As a fellow new member, Sasahara finds himself positioned opposite Saki through his status as a burgeoning otaku. Becoming chairman of Genshiken simply because he seemed the best fit for carrying on the lackadaisical spirit of Genshiken, his assumed role at the top of the chain and the responsibilities given to him result in his confidence and maturity growing accordingly. He is able to win Ogiue over because he represents someone who is comfortable with himself, something he learned from being with Genshiken for so long. Keep in mind that he applies for the position of manga editor out of desperation, but then realizes that it’s a position he’s already had similar experience in, and is able to use his sincere love of manga and status as an otaku to convince the interviewer of his qualifications. And it all came from having to be Genshiken chairman every day for an entire year. Do something every day and love what you’re doing, and it’s almost impossible not to improve. This is reality.

Similarly, Tanaka goes on to a fashion college after graduating. Tanaka was already interested in making costumes, but the arrival of Ohno gives him the opportunity to constantly improve his craft with a willing partner and to devote his personal time and energy to it. We the readers are not entirely sure when Tanaka began to actually have feelings for Ohno beyond simple physical attraction, but we can be certain that they interacted with each other often and became very good friends who were able to share and understand each other’s ideas and feelings. While you might say it’s unrealistic that a hot babe like Ohno would go for a scruffy tubby guy like Tanaka, would you say the same thing if you knew a guy and a girl in real life who hung around each other practically every day and were united by common interests, and the girl was given the opportunity to see that the guy was not only pretty decent but had creativity and ambition, albeit in cosplay form?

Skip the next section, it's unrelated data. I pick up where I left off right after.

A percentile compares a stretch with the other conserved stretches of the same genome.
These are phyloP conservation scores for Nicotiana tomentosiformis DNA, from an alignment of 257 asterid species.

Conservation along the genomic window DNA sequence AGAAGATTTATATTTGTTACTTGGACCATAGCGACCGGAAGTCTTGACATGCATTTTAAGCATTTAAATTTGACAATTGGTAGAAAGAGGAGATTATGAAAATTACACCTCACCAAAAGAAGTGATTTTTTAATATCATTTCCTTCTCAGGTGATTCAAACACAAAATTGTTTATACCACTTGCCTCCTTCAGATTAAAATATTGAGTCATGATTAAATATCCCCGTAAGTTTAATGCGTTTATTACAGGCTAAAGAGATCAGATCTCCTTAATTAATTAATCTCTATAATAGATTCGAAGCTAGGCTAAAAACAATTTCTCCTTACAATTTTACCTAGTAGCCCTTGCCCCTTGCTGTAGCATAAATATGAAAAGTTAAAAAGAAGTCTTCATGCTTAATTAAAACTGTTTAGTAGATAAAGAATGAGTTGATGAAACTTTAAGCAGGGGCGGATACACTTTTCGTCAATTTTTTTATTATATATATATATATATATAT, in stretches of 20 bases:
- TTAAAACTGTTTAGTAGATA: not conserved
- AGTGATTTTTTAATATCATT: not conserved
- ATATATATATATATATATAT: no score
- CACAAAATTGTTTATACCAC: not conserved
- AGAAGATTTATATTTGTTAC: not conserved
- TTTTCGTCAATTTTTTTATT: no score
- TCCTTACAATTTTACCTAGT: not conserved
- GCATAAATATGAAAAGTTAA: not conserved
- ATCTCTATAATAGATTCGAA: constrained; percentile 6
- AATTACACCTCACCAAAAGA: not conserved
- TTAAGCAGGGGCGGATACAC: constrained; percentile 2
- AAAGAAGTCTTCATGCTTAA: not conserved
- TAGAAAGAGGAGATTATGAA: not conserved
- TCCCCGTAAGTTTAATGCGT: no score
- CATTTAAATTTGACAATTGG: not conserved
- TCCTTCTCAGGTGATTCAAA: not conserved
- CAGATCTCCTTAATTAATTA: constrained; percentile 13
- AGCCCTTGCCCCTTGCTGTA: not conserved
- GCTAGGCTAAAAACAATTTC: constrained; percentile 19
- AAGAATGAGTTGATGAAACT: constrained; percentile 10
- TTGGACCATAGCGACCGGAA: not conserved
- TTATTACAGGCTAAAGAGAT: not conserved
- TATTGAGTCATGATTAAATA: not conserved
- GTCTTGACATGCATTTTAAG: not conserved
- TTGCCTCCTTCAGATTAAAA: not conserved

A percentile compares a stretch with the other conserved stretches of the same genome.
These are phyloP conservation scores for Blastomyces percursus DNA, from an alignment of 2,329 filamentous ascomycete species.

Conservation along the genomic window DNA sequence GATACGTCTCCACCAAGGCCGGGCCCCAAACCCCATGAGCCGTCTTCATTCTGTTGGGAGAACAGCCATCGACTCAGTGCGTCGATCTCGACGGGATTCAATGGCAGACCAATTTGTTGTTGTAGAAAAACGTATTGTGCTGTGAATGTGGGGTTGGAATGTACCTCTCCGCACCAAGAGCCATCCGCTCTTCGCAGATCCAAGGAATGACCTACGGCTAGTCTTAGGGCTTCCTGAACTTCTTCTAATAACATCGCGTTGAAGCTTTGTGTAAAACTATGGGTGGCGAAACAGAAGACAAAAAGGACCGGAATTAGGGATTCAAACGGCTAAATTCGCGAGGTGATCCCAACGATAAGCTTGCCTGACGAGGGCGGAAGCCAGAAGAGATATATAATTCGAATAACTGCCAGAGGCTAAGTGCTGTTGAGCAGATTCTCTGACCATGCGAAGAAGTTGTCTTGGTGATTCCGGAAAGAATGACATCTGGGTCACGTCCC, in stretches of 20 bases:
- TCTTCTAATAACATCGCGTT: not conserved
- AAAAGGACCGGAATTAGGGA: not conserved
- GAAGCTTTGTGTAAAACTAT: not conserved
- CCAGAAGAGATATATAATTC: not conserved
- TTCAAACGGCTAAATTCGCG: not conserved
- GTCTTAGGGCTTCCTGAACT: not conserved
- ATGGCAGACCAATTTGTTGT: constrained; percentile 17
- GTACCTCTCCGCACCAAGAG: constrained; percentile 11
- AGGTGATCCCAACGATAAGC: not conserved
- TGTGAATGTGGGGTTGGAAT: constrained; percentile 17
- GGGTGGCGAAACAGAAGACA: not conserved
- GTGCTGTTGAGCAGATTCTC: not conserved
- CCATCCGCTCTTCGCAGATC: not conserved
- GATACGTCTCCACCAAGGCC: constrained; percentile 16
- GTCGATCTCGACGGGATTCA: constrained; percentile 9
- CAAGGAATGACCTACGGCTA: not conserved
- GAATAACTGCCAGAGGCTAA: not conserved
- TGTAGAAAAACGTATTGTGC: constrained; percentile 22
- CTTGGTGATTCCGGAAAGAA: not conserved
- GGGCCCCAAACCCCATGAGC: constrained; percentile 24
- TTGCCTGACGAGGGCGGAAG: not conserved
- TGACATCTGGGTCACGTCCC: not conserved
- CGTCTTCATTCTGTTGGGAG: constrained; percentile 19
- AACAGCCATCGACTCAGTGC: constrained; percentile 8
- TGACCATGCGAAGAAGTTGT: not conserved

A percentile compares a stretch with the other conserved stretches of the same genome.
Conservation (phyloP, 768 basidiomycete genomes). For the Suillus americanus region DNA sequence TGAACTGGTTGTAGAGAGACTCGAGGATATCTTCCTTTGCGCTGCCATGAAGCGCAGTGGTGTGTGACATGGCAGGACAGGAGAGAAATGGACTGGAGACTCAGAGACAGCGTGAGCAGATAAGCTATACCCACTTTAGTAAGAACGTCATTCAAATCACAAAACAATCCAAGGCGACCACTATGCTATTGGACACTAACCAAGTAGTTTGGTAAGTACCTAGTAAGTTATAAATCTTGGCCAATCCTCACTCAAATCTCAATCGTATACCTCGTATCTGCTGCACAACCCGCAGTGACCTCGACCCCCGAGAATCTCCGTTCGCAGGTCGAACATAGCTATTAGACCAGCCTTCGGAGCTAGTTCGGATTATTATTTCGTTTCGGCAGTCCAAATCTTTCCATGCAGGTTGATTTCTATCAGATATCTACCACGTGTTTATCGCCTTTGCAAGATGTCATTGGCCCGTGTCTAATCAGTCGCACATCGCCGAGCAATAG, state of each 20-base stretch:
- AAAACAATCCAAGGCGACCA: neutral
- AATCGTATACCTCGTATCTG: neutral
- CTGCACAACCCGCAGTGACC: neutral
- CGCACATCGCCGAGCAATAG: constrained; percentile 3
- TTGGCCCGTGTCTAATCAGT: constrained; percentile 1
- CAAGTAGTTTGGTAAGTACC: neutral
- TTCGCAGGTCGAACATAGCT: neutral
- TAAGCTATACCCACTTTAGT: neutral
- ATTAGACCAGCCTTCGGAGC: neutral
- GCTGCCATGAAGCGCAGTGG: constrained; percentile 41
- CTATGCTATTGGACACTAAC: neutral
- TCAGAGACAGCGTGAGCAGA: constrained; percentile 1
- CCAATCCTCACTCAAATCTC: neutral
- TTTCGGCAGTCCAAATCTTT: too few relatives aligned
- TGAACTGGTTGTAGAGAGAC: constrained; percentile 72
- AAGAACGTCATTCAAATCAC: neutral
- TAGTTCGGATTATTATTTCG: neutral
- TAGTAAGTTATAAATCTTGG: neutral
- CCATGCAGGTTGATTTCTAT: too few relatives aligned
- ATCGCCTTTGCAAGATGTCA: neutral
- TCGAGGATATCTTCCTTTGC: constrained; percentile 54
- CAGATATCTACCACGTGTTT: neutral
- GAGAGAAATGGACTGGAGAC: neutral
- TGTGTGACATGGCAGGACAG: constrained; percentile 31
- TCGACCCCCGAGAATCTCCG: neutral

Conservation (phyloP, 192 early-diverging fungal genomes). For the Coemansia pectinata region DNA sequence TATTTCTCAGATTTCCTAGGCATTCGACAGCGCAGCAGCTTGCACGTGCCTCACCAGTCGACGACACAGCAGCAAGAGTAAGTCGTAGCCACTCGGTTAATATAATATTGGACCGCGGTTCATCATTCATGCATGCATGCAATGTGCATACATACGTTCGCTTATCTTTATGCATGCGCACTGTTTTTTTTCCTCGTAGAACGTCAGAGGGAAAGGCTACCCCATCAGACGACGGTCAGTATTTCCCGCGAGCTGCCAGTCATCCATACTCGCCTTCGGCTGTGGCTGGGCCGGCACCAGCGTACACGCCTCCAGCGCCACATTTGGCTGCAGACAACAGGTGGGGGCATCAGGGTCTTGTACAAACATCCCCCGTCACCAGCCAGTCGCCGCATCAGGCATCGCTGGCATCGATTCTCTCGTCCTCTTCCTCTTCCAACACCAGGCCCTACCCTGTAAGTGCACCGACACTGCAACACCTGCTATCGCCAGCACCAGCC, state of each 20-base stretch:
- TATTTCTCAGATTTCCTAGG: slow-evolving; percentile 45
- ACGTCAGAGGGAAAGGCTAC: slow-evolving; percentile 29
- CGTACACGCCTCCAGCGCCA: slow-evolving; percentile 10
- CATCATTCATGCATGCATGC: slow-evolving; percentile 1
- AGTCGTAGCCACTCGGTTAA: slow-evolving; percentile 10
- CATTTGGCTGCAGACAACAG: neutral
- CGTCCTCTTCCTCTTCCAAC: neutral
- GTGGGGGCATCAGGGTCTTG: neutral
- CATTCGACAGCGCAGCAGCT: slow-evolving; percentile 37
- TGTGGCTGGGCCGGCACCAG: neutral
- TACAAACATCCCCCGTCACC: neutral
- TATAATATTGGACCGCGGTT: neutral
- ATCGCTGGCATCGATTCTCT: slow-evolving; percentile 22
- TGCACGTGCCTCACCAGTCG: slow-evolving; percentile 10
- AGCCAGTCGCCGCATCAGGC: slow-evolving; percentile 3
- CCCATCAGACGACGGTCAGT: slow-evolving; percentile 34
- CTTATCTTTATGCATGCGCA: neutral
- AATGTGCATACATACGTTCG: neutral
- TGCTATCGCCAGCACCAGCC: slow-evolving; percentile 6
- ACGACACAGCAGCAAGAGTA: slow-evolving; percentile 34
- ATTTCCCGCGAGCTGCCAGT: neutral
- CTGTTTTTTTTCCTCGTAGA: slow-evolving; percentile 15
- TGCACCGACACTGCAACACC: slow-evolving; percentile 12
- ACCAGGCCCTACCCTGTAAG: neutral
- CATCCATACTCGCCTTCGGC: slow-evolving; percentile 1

Saki herself meanwhile undergoes significant changes too. Just like how the members of Genshiken were forced to confront opinions different from their own, Saki became exposed to the world of otaku and understood that people are defined by more than their hobbies and interests. While success and confidence were hers from the start, they were incomplete, as Saki was initially embarrassed to reveal to others that her boyfriend is an otaku. However, by being with Genshiken she not only accepts the idea of a boyfriend who will never stop being an otaku, but is able to proudly show that it’s not something she simply tolerates but is another aspect of the man she loves.

In the end, the X-Factor of Genshiken is Genshiken itself. Gather a group of people with different personalities and outlooks on life, and have them interact with each other every day for years on end, and people will change. It’s inevitable. Genshiken just happens to be fortunate enough to be comprised primarily of people who, while socially awkward, are interested in friendship and being able to share moments with others. While it’s impossible for me to be a part of Genshiken, I can personally say that my own experiences as a geek and as an otaku do not fall far from this example given in fiction. Even those who find themselves subject to the pit of despair would be hard-pressed to resist personal transformation in such an environment.